Home DNA kits like 23andMe or Ancestry are a fun way to learn about your family and your own body. But what happens when exploring your genome uncovers disturbing information about your health?
This hour, we explore the implications of inexpensive commercial genetic testing putting some of that information in the hands of consumers.
We talk with 23andMe about the ApoE4 gene variant that is associated with increased risks of Alzheimer’s. Anyone can now test for whether they have this variant -- but do you really want to know?
An Alzheimer’s researcher and a doctor weigh in.
Home genetic tests are changing the way doctors and patients interact. We talk with a genetic counselor about how to navigate a world where so many people are learning about their genes on their own.
Did you take a home DNA test to learn about future health risks? How did that knowledge affect your life?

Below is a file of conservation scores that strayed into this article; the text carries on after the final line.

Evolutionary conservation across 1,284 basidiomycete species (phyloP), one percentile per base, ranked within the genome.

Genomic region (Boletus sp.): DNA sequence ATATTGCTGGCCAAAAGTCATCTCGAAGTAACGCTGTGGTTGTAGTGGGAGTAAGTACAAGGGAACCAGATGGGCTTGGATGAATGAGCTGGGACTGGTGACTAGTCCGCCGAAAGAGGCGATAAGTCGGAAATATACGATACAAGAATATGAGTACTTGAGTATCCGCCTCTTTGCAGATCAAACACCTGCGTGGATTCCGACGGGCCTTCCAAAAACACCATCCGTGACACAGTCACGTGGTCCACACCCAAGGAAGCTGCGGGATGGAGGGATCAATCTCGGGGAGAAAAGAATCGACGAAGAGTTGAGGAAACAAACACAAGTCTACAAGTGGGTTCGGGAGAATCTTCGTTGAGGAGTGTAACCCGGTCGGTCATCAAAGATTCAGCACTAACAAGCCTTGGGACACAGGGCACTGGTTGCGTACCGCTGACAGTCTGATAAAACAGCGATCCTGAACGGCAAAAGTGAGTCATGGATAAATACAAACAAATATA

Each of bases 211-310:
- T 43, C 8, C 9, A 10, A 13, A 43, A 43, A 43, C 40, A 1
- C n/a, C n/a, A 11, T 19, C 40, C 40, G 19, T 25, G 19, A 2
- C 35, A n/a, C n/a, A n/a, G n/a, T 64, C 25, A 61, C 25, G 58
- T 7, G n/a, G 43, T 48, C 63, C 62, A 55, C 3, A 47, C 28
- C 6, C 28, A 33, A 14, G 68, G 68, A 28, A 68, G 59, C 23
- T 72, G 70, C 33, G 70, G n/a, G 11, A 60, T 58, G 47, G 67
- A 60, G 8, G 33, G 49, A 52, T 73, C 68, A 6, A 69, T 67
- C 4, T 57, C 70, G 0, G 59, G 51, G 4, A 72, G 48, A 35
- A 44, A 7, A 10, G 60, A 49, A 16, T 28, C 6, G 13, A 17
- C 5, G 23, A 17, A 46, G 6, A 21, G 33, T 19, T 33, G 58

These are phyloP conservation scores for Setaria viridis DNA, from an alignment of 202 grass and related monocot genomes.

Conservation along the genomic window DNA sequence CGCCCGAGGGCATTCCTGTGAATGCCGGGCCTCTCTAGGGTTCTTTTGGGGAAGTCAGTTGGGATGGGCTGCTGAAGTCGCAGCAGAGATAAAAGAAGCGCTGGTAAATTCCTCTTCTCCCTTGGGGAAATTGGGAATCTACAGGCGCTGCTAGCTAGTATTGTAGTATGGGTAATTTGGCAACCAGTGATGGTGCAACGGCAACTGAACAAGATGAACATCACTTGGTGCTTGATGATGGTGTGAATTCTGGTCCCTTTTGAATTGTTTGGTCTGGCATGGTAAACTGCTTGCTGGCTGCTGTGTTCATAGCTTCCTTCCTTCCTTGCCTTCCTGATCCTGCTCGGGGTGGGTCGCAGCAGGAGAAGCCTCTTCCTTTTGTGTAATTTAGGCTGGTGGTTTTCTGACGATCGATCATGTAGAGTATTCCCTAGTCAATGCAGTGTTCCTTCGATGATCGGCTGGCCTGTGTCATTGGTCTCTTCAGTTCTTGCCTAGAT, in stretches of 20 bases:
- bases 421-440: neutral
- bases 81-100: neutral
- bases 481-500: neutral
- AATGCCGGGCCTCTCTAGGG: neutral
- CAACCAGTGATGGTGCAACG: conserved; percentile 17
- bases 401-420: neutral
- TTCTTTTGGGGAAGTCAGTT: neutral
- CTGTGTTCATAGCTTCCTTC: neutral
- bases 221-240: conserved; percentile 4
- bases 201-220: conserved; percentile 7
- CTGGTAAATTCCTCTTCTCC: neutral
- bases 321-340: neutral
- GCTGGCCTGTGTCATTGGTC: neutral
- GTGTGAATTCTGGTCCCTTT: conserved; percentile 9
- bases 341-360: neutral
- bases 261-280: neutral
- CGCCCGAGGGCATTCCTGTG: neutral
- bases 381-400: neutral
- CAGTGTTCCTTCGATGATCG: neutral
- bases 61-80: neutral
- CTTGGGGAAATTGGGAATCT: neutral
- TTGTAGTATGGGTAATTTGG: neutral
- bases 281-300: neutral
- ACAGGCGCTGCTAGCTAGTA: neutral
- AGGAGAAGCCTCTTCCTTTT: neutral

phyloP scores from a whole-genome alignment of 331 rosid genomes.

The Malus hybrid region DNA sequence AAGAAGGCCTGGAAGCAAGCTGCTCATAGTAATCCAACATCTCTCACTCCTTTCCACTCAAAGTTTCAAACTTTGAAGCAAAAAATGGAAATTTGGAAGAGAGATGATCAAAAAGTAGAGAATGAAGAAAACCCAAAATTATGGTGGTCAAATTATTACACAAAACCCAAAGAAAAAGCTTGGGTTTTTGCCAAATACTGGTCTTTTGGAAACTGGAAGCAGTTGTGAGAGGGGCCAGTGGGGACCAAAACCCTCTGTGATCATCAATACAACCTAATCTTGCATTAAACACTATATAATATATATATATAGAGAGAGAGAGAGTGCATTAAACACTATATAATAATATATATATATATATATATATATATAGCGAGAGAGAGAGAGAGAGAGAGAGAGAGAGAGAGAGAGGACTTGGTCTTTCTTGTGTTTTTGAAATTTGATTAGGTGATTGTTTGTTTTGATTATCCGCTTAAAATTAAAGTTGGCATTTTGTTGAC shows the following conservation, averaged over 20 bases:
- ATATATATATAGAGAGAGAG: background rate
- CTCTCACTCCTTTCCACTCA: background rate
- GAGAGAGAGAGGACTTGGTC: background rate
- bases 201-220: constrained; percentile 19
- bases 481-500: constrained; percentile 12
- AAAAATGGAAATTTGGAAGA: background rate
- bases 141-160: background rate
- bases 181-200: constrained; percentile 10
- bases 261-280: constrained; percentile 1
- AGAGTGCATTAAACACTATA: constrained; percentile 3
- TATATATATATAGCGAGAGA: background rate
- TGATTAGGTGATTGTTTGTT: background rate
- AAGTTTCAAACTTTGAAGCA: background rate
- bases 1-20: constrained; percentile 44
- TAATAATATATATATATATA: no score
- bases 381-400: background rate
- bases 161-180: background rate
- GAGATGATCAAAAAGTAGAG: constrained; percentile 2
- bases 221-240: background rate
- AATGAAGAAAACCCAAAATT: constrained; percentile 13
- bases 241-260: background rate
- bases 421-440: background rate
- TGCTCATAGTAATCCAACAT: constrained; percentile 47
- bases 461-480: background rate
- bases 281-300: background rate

PARTICIPATING IN CLINICAL TRIALS
Listeners who are interested in participating in clinical trials for Alzheimer's disease research at Yale should contact the Yale Alzheimer's Disease Research Unit.
- Phone: 203-764-8100
- Email: firstname.lastname@example.org
- More information about trials: http://www.alzheimers.yale.edu
Listeners 55-75 years old may be eligible to participate in the GeneMatch prevention study at Yale mentioned during the show. More information about this specific trial is available here:
The CT Chapter of the Alzheimer's Association is a helpful resource for anyone dealing with Alzheimer's disease:
- Phone: 860-828-2828
- More information: https://www.alz.org/ct/
- Dr. Shirley Wu - Director of Product Science at 23andMe
- Dr. Christopher van Dyck - Director of the Alzheimer’s Disease Research Unit at Yale School of Medicine
- Dr. Allison Ostroff - Division Director of Geriatrics and the Geriatric Assessment Center at Stamford Hospital
- Ellen Matloff - Certified genetic counselor, president and CEO of My Gene Counsel in Branford, CT
Chion Wolf contributed to this show.